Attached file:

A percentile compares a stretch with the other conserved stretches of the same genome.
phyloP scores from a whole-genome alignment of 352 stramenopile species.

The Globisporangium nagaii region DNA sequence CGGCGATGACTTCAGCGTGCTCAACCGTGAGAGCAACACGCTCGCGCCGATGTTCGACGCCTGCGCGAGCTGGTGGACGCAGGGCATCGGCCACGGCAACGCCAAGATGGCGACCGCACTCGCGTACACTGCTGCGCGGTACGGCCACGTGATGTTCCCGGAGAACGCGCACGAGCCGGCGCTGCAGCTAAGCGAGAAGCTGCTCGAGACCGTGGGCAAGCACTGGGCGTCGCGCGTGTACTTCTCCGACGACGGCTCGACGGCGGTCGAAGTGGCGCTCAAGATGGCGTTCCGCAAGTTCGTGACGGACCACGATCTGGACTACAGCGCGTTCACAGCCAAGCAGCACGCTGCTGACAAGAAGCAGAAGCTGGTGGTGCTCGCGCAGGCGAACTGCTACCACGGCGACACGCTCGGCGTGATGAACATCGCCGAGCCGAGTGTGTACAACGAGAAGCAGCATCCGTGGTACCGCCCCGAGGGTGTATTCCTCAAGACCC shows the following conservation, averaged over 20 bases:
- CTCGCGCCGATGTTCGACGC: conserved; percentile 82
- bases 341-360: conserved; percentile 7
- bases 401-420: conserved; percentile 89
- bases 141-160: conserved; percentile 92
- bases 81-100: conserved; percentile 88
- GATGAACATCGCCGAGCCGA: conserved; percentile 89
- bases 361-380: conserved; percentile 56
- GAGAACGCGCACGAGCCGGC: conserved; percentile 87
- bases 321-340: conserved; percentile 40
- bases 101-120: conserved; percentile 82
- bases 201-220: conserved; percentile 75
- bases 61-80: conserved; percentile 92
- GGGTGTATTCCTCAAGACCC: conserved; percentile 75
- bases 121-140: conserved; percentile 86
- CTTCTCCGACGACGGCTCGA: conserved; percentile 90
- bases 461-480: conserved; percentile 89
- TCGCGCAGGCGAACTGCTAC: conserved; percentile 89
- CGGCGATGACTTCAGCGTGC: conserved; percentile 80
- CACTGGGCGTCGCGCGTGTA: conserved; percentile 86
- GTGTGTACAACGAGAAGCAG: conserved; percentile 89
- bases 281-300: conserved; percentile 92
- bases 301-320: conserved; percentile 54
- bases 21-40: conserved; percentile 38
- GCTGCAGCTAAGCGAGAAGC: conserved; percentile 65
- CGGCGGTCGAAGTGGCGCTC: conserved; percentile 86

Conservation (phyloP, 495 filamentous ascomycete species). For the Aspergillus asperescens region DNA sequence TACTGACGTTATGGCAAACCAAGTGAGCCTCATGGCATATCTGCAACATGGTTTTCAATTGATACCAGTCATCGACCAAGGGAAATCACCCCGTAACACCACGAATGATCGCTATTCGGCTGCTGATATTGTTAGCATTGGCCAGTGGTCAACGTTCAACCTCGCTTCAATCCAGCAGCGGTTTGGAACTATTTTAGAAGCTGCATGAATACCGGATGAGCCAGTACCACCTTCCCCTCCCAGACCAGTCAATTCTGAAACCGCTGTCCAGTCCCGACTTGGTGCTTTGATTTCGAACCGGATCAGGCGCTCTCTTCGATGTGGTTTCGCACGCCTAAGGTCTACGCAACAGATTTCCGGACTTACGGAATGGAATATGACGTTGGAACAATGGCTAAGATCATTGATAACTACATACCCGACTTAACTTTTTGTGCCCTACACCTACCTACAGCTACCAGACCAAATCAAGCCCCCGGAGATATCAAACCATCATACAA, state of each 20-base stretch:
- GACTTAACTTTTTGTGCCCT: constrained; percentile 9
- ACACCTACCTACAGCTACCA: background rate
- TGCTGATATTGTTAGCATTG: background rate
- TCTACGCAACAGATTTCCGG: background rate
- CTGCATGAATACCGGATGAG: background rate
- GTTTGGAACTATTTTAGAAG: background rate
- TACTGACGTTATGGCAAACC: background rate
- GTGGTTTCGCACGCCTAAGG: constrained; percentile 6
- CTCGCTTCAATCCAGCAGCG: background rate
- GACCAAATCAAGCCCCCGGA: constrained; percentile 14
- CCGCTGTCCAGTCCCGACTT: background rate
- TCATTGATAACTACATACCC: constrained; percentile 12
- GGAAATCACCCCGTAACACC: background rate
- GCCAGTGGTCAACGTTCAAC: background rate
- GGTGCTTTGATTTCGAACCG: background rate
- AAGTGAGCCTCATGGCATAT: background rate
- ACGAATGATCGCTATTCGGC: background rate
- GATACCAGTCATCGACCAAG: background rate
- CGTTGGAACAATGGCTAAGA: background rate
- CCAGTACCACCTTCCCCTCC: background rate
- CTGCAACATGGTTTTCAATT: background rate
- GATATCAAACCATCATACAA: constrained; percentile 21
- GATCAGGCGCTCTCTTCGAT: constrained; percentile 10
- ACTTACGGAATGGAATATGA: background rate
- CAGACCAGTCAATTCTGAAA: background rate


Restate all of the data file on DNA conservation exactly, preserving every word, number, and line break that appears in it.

A percentile compares a stretch with the other conserved stretches of the same genome.
phyloP scores from a whole-genome alignment of 352 stramenopile species.

The Globisporangium nagaii region DNA sequence CGGCGATGACTTCAGCGTGCTCAACCGTGAGAGCAACACGCTCGCGCCGATGTTCGACGCCTGCGCGAGCTGGTGGACGCAGGGCATCGGCCACGGCAACGCCAAGATGGCGACCGCACTCGCGTACACTGCTGCGCGGTACGGCCACGTGATGTTCCCGGAGAACGCGCACGAGCCGGCGCTGCAGCTAAGCGAGAAGCTGCTCGAGACCGTGGGCAAGCACTGGGCGTCGCGCGTGTACTTCTCCGACGACGGCTCGACGGCGGTCGAAGTGGCGCTCAAGATGGCGTTCCGCAAGTTCGTGACGGACCACGATCTGGACTACAGCGCGTTCACAGCCAAGCAGCACGCTGCTGACAAGAAGCAGAAGCTGGTGGTGCTCGCGCAGGCGAACTGCTACCACGGCGACACGCTCGGCGTGATGAACATCGCCGAGCCGAGTGTGTACAACGAGAAGCAGCATCCGTGGTACCGCCCCGAGGGTGTATTCCTCAAGACCC shows the following conservation, averaged over 20 bases:
- CTCGCGCCGATGTTCGACGC: conserved; percentile 82
- bases 341-360: conserved; percentile 7
- bases 401-420: conserved; percentile 89
- bases 141-160: conserved; percentile 92
- bases 81-100: conserved; percentile 88
- GATGAACATCGCCGAGCCGA: conserved; percentile 89
- bases 361-380: conserved; percentile 56
- GAGAACGCGCACGAGCCGGC: conserved; percentile 87
- bases 321-340: conserved; percentile 40
- bases 101-120: conserved; percentile 82
- bases 201-220: conserved; percentile 75
- bases 61-80: conserved; percentile 92
- GGGTGTATTCCTCAAGACCC: conserved; percentile 75
- bases 121-140: conserved; percentile 86
- CTTCTCCGACGACGGCTCGA: conserved; percentile 90
- bases 461-480: conserved; percentile 89
- TCGCGCAGGCGAACTGCTAC: conserved; percentile 89
- CGGCGATGACTTCAGCGTGC: conserved; percentile 80
- CACTGGGCGTCGCGCGTGTA: conserved; percentile 86
- GTGTGTACAACGAGAAGCAG: conserved; percentile 89
- bases 281-300: conserved; percentile 92
- bases 301-320: conserved; percentile 54
- bases 21-40: conserved; percentile 38
- GCTGCAGCTAAGCGAGAAGC: conserved; percentile 65
- CGGCGGTCGAAGTGGCGCTC: conserved; percentile 86

Conservation (phyloP, 495 filamentous ascomycete species). For the Aspergillus asperescens region DNA sequence TACTGACGTTATGGCAAACCAAGTGAGCCTCATGGCATATCTGCAACATGGTTTTCAATTGATACCAGTCATCGACCAAGGGAAATCACCCCGTAACACCACGAATGATCGCTATTCGGCTGCTGATATTGTTAGCATTGGCCAGTGGTCAACGTTCAACCTCGCTTCAATCCAGCAGCGGTTTGGAACTATTTTAGAAGCTGCATGAATACCGGATGAGCCAGTACCACCTTCCCCTCCCAGACCAGTCAATTCTGAAACCGCTGTCCAGTCCCGACTTGGTGCTTTGATTTCGAACCGGATCAGGCGCTCTCTTCGATGTGGTTTCGCACGCCTAAGGTCTACGCAACAGATTTCCGGACTTACGGAATGGAATATGACGTTGGAACAATGGCTAAGATCATTGATAACTACATACCCGACTTAACTTTTTGTGCCCTACACCTACCTACAGCTACCAGACCAAATCAAGCCCCCGGAGATATCAAACCATCATACAA, state of each 20-base stretch:
- GACTTAACTTTTTGTGCCCT: constrained; percentile 9
- ACACCTACCTACAGCTACCA: background rate
- TGCTGATATTGTTAGCATTG: background rate
- TCTACGCAACAGATTTCCGG: background rate
- CTGCATGAATACCGGATGAG: background rate
- GTTTGGAACTATTTTAGAAG: background rate
- TACTGACGTTATGGCAAACC: background rate
- GTGGTTTCGCACGCCTAAGG: constrained; percentile 6
- CTCGCTTCAATCCAGCAGCG: background rate
- GACCAAATCAAGCCCCCGGA: constrained; percentile 14
- CCGCTGTCCAGTCCCGACTT: background rate
- TCATTGATAACTACATACCC: constrained; percentile 12
- GGAAATCACCCCGTAACACC: background rate
- GCCAGTGGTCAACGTTCAAC: background rate
- GGTGCTTTGATTTCGAACCG: background rate
- AAGTGAGCCTCATGGCATAT: background rate
- ACGAATGATCGCTATTCGGC: background rate
- GATACCAGTCATCGACCAAG: background rate
- CGTTGGAACAATGGCTAAGA: background rate
- CCAGTACCACCTTCCCCTCC: background rate
- CTGCAACATGGTTTTCAATT: background rate
- GATATCAAACCATCATACAA: constrained; percentile 21
- GATCAGGCGCTCTCTTCGAT: constrained; percentile 10
- ACTTACGGAATGGAATATGA: background rate
- CAGACCAGTCAATTCTGAAA: background rate